Sunday, October 7, 2012

More Fun Proposed for Coney Island Boardwalk

Next year Coney Island will boast even more amusements and attractions, if Mayor Bloomberg has anything to say about it. The city is seeking a developer and operator to breathe new life into a vacant lot that sits between the Scream Zone and what next summer will be Steeplechase Plaza --a 2.5-acre plot which will be the home of the restored B&B Carousel, Coney Island's last historic carousel. The winning developer will be announced later this year.

The city is seeking proposals for the one-acre lot located at 1502 Surf Avenue, adjacent to the famed Coney Island Boardwalk, and next door to a privately owned site where the famed Thunderbolt roller coaster once stood. The city wants to lease the site for a suggested 10-year term as is.

The selected respondent will be responsible for all costs and expenses involved in building and operating the site, according to the request for proposals, which was issued last month. Responses are due October 23rd.

"The activation of the site will further expand the amusement core, and build on the ongoing revitalization taking place in Coney Island," said Seth Pinsky, president of the city's Economic Development Corporation.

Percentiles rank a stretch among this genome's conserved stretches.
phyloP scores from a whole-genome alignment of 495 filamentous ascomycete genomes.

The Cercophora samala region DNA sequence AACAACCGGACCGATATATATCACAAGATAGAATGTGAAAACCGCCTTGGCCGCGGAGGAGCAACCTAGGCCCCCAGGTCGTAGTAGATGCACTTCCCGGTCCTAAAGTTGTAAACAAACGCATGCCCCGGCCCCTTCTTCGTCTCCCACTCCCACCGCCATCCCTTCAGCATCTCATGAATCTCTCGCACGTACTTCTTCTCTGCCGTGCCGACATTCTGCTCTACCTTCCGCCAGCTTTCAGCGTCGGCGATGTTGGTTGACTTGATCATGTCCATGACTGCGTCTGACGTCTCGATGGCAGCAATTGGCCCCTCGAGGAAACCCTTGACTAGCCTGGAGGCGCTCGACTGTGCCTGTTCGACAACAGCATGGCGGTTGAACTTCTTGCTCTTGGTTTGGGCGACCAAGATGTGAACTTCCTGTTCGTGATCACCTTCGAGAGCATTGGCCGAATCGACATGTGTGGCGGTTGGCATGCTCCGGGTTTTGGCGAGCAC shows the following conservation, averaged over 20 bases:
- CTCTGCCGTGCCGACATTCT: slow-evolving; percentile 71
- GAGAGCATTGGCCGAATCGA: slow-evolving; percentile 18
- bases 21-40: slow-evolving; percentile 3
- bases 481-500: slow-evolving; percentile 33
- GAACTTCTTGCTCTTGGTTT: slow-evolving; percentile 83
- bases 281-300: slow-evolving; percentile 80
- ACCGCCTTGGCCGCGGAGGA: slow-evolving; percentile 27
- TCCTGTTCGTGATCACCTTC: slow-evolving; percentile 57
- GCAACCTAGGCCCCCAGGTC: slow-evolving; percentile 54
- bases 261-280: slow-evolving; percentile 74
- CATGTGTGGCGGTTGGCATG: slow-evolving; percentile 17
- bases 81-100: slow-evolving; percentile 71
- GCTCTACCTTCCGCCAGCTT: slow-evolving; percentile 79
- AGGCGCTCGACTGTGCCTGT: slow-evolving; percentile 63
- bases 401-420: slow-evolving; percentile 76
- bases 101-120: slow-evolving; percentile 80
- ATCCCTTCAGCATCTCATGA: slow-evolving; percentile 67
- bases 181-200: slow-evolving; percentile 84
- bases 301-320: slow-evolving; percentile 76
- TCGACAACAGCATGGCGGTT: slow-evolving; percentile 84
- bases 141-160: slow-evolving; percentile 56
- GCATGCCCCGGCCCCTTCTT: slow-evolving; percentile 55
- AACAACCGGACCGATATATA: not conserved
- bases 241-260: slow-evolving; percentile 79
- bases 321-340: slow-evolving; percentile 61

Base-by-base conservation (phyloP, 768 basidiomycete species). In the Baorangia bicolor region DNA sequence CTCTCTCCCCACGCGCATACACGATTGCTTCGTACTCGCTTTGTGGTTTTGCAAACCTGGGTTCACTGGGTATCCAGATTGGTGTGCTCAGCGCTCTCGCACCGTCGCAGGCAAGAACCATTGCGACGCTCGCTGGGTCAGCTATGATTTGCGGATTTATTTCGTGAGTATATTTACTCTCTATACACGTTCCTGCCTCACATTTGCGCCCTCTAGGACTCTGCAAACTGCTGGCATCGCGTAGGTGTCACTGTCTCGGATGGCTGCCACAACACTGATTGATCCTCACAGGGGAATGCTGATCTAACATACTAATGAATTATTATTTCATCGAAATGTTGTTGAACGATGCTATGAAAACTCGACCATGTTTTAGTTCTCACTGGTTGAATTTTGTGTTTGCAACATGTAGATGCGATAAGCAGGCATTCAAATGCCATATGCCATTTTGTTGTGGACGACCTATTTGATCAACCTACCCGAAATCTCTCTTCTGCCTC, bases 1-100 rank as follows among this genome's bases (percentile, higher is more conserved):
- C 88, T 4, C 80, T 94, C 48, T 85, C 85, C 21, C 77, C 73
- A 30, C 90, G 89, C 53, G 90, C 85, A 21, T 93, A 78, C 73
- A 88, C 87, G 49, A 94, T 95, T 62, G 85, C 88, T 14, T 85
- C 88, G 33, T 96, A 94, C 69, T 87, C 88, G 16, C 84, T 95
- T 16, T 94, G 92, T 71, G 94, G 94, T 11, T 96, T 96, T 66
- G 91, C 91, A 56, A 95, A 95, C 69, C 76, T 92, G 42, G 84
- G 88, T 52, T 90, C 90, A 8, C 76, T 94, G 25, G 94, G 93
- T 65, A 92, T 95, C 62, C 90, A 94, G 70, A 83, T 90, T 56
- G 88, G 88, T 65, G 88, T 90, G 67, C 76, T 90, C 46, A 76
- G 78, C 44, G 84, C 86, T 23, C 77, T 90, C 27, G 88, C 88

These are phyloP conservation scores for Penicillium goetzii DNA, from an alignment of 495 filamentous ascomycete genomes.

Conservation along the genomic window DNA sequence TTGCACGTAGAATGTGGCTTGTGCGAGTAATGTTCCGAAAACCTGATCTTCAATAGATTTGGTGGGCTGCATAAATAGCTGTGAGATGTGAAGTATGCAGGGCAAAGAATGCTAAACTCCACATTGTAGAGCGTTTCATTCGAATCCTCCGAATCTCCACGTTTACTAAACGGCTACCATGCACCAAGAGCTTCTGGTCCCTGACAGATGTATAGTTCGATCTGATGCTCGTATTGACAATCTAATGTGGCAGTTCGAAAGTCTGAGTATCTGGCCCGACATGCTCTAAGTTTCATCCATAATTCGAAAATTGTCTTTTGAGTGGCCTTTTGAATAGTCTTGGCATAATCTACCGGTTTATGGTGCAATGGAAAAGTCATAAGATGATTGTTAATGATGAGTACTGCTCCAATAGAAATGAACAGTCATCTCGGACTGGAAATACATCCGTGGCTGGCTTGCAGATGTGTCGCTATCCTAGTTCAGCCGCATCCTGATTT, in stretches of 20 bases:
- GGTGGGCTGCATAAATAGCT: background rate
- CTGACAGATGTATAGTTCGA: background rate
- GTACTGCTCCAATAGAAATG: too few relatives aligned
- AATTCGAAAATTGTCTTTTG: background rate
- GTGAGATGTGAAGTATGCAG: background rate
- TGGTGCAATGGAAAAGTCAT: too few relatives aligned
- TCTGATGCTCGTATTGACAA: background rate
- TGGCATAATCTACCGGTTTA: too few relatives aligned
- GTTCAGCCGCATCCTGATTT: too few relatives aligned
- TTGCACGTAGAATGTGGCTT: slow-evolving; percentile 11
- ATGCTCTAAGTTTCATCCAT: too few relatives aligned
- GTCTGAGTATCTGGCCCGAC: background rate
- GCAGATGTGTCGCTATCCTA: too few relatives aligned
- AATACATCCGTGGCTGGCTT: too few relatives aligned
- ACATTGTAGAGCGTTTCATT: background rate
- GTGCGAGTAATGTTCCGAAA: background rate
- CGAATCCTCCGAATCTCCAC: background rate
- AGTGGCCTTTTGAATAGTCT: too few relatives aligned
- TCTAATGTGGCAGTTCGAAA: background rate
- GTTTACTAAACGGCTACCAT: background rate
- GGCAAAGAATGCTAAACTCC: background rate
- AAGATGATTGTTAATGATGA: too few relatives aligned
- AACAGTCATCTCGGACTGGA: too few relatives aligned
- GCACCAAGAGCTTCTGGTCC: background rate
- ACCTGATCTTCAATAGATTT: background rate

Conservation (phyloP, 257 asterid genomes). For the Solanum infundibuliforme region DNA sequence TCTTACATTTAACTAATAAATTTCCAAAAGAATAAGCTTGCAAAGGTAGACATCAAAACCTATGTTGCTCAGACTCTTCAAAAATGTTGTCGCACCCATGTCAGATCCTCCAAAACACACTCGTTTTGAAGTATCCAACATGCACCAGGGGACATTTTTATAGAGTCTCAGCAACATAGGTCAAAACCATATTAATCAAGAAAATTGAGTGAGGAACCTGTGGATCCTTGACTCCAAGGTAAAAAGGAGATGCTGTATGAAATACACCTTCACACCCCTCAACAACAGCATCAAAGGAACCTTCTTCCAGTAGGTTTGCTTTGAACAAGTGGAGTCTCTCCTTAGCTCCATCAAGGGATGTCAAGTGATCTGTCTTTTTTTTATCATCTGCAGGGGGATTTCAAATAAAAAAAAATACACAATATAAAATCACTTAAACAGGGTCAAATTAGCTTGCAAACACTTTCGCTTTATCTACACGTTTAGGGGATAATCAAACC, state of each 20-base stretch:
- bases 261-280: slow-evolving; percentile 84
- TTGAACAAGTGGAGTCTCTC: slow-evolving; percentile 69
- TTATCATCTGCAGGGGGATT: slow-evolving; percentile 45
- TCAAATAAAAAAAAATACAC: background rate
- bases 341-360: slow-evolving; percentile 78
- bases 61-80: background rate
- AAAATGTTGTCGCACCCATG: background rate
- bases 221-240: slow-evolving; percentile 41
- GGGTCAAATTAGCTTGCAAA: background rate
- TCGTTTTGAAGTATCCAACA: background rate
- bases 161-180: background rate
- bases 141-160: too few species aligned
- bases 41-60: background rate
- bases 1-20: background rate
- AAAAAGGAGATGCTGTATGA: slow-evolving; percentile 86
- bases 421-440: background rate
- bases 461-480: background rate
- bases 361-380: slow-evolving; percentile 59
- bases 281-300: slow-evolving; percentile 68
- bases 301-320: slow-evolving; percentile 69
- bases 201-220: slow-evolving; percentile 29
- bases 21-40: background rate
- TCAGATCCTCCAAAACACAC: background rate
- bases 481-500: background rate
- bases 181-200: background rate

The proposals request is the latest effort by the city to transform Coney Island into a thriving amusement destination in the city. That effort started in 2009, when the city finally acquired 6.9 acres of land in the area from a developer for roughly $96 million, after years of intermittent negotiations.

Scream Zone, which opened in 2011 with four rides for thrill seekers, expanded its operation this year with go-karts and the Boardwalk Flight sky coaster ride. That amusement park along with Luna Park, the 19-ride, family-friendly park, was built and is operated by Central Amusement International, the New Jersey-based subsidiary of the 150-year-old Italian ride manufacturer Zamperla.

Central Amusement International, which leases the land that both parks sit on from the city, has invested close to $30 million in constructing Luna Park and Scream Zone. The city has invested more than $6.6 million to support both parks.

"The market for amusement operations in Coney Island is strong," the proposals request said. "The past three summers have witnessed great growth in visitors and the introduction of new amusement attractions." Currently, as many as 5 million visitors come to Coney Island every year.

Although the request said the selected respondent should plan to operate the amusement or attraction during the summer of 2013, the city would "consider proposals for later operation commencement dates based on the quality and investment proposed by respondents." The city expects to select a winner and a sign a lease on the land by the end of this year.